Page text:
Horse Heaven Vineyard Goes to Gavel
Nearly 700 acres to be auctioned in one of Washington's most expensive grapegrowing neighborhoods
Auction documents state that up to 445 acres of vineyard are possible on the properties near Mabton, Wash., which currently have just 265 acres of vines. Varieties planted include Cabernet Sauvignon, Merlot, Syrah, Cabernet Franc, Petit Verdot, Malbec, Sangiovese and Sauvignon Blanc. Approximately 45 wineries from across the Pacific Northwest and as far away as Nebraska buy the fruit from these parcels.
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Horse Heaven Hills AVA
Despite strong demand for the grapes, managing owner David Groth told Wines & Vines that he's selling the properties to reduce debt and fund a planned conference and retreat center adjacent to the Groths' Canyon's Edge Winery (canyonsedgewinery.com). Changes in financing conditions since Groth began planning for the project last year mean a greater requirement for up-front capital.
The $10-million project will include meeting facilities, approximately 12 cabins and a custom-crush facility serving local growers. As a model, Groth points to the Wine Loft in Prosser, where seven different wineries operate with individual tasting rooms but use common equipment.
"It gets a person into it, and the lifestyle, for far less than what it would take them to go out and spend $1 million on their own to go and set up a facility," Groth said.
Groth himself will retain 700 acres following the sale, providing enough land for approximately 100 acres of vines to supply Canyon's Edge, as well as up to 200 acres of production for other wineries. "I've got contracts coming out my ears for the fruit. And, in fact, I could have planted another 400 acres this year just to try to meet the contracts," he said.
Several of Groth's current purchasers have requested information on buying parcels Nov. 6, given the rarity of the offering and the desire to secure a supply of grapes from the area. "We have a reputation of very high-quality fruit coming out of here," Groth said. "They want a site, they want to buy into it so they can…continue to have fruit from here."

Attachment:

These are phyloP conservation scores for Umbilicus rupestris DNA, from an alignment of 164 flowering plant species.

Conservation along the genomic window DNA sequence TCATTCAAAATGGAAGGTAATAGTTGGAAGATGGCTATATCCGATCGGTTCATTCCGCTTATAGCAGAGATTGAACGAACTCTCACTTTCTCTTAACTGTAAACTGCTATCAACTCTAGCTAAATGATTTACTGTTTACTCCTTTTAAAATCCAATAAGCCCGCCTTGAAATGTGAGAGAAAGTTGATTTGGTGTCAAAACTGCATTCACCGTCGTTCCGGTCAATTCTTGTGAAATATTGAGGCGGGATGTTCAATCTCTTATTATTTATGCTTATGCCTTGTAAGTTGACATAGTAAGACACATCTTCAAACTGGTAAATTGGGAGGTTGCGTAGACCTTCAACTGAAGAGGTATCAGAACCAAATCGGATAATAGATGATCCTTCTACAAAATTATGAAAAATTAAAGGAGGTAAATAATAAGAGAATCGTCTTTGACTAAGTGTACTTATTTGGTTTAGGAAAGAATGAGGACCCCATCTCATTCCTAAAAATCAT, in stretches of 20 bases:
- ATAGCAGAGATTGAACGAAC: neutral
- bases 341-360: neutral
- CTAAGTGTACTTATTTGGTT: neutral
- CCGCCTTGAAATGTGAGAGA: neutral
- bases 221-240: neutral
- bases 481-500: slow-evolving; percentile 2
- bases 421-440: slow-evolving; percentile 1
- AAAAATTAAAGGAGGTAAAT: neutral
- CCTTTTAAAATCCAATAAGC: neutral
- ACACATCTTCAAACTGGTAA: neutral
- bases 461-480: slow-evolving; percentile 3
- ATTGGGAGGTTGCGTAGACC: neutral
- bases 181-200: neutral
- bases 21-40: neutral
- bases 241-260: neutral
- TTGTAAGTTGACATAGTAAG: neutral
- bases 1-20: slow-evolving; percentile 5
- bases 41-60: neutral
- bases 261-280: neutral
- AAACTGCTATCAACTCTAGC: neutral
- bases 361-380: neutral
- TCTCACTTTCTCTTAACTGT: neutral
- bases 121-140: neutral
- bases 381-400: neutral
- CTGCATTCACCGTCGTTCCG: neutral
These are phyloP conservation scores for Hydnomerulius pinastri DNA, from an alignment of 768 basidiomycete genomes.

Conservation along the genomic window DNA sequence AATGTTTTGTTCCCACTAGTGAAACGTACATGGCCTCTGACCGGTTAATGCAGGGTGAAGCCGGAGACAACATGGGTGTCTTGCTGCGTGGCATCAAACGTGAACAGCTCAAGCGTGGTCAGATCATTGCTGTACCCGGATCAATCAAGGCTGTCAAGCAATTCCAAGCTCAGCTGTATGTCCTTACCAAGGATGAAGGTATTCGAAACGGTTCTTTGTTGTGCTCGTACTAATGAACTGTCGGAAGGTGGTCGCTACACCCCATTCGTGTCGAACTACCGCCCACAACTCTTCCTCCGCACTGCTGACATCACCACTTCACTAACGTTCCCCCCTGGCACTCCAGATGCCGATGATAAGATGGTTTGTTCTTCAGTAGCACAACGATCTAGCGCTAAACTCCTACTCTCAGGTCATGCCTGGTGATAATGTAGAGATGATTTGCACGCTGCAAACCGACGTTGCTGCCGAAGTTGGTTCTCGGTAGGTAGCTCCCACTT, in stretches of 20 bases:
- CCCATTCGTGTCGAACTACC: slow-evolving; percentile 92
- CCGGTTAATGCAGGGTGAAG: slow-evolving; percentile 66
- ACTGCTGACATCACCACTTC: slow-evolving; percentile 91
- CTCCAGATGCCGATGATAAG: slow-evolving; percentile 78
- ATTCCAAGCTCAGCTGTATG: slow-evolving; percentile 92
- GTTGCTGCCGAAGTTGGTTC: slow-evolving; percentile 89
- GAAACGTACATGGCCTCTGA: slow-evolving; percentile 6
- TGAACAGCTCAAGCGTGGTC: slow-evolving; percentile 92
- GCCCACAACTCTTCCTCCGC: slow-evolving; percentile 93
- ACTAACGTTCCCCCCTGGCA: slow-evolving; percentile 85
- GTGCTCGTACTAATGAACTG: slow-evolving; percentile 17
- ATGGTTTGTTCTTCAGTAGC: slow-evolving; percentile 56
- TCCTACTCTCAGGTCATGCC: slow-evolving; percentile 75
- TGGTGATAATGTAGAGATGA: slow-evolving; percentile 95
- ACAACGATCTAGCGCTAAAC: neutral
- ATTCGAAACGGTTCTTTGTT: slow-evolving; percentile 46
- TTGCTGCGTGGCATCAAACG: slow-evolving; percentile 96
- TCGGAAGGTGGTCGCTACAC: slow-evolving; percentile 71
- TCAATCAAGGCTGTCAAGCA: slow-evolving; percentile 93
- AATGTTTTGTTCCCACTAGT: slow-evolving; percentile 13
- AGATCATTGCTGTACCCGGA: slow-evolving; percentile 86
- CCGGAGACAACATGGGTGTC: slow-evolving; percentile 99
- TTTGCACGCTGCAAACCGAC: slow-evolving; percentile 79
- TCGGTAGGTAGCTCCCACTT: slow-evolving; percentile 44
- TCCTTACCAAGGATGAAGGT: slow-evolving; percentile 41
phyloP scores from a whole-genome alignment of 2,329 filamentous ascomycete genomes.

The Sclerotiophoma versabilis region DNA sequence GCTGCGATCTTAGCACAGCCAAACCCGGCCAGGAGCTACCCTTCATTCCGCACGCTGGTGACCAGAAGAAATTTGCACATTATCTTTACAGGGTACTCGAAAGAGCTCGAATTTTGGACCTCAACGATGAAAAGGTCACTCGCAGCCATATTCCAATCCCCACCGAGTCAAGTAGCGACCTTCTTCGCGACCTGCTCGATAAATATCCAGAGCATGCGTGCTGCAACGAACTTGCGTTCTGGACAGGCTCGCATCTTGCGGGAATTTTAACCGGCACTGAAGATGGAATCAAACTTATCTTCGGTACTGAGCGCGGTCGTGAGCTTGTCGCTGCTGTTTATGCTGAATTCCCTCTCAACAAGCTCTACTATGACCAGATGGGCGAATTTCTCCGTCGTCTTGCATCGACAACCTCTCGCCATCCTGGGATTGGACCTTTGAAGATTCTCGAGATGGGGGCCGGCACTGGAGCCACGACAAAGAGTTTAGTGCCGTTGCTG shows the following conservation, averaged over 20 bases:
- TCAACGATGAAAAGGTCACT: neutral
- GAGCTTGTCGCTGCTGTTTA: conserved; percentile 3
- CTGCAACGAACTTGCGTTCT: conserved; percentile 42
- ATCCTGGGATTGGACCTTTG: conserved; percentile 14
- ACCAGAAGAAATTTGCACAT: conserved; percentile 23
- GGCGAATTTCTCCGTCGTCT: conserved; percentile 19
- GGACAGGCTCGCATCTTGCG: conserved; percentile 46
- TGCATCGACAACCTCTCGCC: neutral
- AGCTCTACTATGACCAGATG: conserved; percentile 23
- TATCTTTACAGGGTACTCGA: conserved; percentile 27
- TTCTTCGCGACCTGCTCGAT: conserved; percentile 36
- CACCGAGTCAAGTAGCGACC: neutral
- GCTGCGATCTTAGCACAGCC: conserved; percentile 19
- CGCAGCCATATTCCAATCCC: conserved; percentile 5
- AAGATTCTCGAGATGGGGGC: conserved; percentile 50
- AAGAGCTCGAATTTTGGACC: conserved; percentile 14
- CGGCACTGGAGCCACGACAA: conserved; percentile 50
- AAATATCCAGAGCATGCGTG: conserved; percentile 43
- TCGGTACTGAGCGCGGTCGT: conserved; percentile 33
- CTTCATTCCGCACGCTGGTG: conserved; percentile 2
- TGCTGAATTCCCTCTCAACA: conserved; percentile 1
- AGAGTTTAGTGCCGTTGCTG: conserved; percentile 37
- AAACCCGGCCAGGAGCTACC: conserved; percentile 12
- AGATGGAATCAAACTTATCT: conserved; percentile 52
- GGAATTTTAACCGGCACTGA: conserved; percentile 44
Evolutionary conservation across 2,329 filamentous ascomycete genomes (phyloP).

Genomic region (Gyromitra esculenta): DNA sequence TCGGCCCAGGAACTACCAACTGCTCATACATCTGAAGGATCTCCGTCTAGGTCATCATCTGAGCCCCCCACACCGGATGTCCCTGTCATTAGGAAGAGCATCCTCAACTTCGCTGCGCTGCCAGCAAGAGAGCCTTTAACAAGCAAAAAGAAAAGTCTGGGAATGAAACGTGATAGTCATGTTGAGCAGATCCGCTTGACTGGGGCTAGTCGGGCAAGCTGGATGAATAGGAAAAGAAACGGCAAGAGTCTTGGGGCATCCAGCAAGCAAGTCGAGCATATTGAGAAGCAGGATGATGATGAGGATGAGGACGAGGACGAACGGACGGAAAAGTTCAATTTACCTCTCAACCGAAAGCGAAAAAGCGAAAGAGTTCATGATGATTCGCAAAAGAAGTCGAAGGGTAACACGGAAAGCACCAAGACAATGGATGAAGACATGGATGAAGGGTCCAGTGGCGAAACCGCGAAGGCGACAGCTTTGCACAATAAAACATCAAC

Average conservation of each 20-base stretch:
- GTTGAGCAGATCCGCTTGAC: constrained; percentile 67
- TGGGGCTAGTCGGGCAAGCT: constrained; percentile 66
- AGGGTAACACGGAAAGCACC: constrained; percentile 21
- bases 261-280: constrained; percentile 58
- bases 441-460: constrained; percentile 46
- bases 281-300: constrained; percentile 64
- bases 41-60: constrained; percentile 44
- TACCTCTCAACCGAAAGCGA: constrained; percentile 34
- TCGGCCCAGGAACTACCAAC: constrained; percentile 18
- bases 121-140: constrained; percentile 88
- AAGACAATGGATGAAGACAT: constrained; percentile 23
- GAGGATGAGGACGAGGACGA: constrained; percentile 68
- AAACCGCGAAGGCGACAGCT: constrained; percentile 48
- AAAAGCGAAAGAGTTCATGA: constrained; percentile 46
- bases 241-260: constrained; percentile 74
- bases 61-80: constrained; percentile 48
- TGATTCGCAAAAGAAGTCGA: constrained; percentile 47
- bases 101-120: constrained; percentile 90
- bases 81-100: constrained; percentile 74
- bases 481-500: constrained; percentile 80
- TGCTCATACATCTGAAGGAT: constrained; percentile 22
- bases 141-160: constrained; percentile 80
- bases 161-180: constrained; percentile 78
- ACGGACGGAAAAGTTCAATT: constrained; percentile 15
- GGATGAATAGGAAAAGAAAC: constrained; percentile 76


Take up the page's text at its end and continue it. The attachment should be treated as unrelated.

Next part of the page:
The Horse Heaven Hills AVA was established in 2005, but the wine industry's roots in the area go back to the early 1970s. Horse Heaven vineyards supply about 30 percent of Washington state's grapes, including some of the most expensive lots. Consistent weather ensures that hang times are longer than in areas such as Walla Walla. Alder Creek, for example, hasn't yet had frost, which touched vineyards in Walla Walla earlier this month.
Demand for the area's fruit is matched by interest in vineyard land. Leucadia National Corp., owner of the Crimson Wine Group, which has properties in Napa and the Willamette Valley, bought 611 acres in the Horse Heaven Hills in 2005 and 2006. The $3.3 million price averages out to about $5,400 an acre, a figure that may seem low but represents the aggregate value of bare land not all of which will become vineyard.
The highest price paid for a vineyard in the AVA -- and one of the highest in Washington state, for that matter -- was set when a group led by Allen Shoup of Long Shadows Vintners in Walla Walla bought Wallula Vineyards from the den Hoed family earlier this year. Shoup's group paid just under $50,000 an acre for the 650-acre property on the eastern edge of the AVA.
With a piece near the Champoux vineyard selling for $44,500 an acre last year, Groth expects to see good bids on his parcels. Brokers such as Don McDermott of John L. Scott Real Estate in the Columbia Gorge (also a vineyard owner) are pegging current prices of planted vineyards at $30,000 an acre and bare land at $10,000 an acre. Still, while agricultural properties have been holding their own despite a general downturn in real estate, J.P. King president Craig King notes that the auction won't be a cakewalk. Smaller parcels promise to open up the bidding to more buyers, however.
"We wanted to offer some smaller parcels where maybe someone wants to come in and they want to buy 50 acres and operate a smaller vineyard without taking on the entire project," King said. "There are plenty of buyers who can absorb and buy this entire property, but there are a whole lot more buyers who can buy a part of it."
Broadening the market will not only help attract more bidders, King said, it promises to boost the value of the property to Groth because proceeds from the sale of individual parcels is likely to be more than a single, large property would fetch. That also stands to protect Groth from any downturn in real estate values.
"We're better because we broaden the market," King said. "In today's market, we're having to be more creative in order to get the same prices that we were getting a year or two years ago."
Viewings of the property start Oct. 27 and continue through Nov. 6.